Room 101  

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Train wreck at Montparnasse (October 22, 1895) by Studio Lévy and Sons.
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Train wreck at Montparnasse (October 22, 1895) by Studio Lévy and Sons.

Room 101 is a place introduced in the novel Nineteen Eighty-Four by George Orwell.

"You asked me once, what was in Room 101. I told you that you knew the answer already. Everyone knows it. The thing that is in Room 101 is the worst thing in the world."
- O'Brien

Room 101 is a torture chamber in the Ministry of Love in which a prisoner is subjected to his or her own worst nightmare, i.e. his or her greatest fear or phobia. Such is the omniscience of the state in the society of Nineteen Eighty-Four that even a citizen's nightmares are known to the authorities. The nightmare—and therefore the threatened punishment—of the protagonist Winston Smith is to be attacked by rats. Smith saves himself by begging the authorities to let his lover, Julia, have her face gnawed out by the ferocious rodents instead. The torture—and what Winston does to escape it—breaks his last promise to himself and to Julia; never to betray her emotionally. The book suggests that Julia is likewise subjected to her own worst fear, when she and Winston later meet up in a park, he notices the scars on her cheeks. The original intent of threatening Winston with the rats was not necessarily to go through with the act, but to force him into betraying the only person he loved and therefore break his spirit.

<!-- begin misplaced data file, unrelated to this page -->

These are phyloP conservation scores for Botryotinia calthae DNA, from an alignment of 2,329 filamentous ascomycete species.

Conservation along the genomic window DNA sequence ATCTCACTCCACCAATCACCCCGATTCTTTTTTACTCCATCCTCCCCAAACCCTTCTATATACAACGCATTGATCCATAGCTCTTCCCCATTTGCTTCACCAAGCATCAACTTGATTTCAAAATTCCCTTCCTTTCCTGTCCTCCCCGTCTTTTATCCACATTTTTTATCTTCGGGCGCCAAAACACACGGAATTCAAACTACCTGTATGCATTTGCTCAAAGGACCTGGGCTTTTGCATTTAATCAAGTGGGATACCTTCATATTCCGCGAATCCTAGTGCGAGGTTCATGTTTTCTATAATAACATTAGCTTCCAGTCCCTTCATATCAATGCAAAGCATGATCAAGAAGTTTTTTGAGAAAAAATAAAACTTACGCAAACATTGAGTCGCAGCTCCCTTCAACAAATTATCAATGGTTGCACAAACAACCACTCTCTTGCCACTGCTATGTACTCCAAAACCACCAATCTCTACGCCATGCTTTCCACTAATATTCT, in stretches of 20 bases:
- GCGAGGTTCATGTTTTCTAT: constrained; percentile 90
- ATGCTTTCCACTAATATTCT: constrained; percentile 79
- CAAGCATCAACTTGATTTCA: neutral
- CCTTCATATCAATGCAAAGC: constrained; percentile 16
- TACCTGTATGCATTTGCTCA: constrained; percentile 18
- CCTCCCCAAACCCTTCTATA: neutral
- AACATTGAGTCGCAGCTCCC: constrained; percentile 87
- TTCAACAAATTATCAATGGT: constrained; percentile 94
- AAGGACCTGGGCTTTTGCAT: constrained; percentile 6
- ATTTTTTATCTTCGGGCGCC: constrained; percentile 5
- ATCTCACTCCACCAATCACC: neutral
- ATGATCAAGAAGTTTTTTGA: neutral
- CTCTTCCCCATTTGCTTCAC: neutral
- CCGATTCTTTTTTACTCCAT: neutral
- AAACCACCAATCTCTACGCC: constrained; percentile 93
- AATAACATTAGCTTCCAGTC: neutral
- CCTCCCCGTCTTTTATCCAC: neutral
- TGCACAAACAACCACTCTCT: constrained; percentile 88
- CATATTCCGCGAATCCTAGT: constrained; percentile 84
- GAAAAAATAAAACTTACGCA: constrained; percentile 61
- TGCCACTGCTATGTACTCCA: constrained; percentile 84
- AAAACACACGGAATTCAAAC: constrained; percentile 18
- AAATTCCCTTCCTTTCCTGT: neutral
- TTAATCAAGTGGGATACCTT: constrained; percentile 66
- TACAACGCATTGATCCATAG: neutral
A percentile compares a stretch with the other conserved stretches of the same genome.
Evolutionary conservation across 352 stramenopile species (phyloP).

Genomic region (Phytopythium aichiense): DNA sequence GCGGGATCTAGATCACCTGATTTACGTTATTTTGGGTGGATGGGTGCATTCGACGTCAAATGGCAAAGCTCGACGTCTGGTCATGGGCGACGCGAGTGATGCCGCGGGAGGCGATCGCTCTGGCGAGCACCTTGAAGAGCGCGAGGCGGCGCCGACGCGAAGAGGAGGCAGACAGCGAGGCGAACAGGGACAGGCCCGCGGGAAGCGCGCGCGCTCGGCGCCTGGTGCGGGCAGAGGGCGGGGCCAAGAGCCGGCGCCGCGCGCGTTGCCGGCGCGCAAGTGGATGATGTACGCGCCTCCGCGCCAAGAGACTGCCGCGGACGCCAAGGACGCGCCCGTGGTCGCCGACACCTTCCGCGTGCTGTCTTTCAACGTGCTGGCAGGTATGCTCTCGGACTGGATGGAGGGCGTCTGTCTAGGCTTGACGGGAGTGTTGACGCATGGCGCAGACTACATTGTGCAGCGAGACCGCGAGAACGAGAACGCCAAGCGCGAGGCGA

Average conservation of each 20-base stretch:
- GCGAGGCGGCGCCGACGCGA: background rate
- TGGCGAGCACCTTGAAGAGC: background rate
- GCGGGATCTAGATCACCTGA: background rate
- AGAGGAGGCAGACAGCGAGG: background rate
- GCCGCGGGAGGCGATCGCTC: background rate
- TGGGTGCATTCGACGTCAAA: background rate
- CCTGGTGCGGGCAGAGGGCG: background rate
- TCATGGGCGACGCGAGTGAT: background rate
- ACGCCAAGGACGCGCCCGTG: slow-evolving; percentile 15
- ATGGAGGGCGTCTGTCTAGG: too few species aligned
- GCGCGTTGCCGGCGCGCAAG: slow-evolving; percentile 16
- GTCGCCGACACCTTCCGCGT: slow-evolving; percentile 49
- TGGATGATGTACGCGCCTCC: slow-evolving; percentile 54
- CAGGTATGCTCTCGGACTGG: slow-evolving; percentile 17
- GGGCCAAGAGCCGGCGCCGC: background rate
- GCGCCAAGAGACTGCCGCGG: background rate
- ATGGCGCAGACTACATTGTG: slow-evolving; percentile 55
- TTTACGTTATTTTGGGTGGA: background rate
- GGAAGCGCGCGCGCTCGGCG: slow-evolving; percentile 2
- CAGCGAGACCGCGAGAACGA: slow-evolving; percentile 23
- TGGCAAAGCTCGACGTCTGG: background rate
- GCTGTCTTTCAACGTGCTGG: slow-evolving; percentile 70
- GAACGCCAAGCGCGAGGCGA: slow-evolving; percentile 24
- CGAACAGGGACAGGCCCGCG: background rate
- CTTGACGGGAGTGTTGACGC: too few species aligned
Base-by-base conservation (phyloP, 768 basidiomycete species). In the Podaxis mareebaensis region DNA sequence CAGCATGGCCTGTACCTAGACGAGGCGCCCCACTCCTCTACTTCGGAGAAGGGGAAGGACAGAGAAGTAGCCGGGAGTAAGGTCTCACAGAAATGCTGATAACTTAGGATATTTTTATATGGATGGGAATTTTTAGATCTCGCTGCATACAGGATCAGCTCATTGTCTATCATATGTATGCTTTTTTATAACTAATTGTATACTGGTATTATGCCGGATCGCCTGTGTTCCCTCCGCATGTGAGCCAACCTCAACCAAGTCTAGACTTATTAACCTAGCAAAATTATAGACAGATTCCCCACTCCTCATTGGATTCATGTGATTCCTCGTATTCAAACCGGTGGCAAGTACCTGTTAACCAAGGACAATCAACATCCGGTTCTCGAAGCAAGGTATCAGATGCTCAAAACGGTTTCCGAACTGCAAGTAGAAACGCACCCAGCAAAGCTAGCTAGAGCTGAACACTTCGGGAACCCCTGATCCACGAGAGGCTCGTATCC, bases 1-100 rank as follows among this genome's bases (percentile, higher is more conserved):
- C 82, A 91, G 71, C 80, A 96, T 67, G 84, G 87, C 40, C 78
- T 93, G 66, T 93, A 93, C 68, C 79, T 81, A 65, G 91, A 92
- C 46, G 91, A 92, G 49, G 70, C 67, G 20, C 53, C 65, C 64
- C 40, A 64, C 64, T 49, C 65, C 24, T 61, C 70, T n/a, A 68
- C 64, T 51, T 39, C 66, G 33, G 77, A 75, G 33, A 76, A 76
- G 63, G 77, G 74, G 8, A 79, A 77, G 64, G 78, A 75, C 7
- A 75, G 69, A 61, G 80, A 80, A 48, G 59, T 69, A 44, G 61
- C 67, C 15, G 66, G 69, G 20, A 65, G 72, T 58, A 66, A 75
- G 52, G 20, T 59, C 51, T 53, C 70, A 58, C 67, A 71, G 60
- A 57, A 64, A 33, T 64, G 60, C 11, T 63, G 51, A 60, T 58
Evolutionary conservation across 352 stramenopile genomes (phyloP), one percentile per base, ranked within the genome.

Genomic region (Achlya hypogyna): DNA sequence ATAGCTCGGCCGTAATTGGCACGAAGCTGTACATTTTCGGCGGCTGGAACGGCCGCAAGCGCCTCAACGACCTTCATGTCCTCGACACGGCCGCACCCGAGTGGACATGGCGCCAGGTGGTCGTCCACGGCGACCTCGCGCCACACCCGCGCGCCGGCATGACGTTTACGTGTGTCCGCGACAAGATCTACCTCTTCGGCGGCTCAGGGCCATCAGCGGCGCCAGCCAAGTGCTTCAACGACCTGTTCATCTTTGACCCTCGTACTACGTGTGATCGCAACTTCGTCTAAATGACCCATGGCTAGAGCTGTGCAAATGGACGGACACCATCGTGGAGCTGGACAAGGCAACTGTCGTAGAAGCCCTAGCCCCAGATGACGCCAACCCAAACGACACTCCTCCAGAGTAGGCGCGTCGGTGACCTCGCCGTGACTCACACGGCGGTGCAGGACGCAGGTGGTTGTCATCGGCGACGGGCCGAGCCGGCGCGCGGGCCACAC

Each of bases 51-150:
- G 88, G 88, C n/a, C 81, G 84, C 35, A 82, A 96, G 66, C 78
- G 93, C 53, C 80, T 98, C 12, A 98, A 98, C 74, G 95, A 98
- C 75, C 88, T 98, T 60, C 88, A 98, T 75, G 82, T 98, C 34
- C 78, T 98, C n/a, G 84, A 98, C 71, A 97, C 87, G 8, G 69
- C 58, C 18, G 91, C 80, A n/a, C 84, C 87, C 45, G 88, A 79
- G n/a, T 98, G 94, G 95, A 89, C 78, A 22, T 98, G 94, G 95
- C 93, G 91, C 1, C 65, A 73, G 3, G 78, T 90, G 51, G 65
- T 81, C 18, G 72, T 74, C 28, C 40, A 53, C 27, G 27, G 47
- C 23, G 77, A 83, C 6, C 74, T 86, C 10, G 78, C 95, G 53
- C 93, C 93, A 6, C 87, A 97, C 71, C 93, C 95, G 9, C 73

Unless indicated otherwise, the text in this article is either based on Wikipedia article "Room 101" or another language Wikipedia page thereof used under the terms of the GNU Free Documentation License; or on original research by Jahsonic and friends. See Art and Popular Culture's copyright notice.

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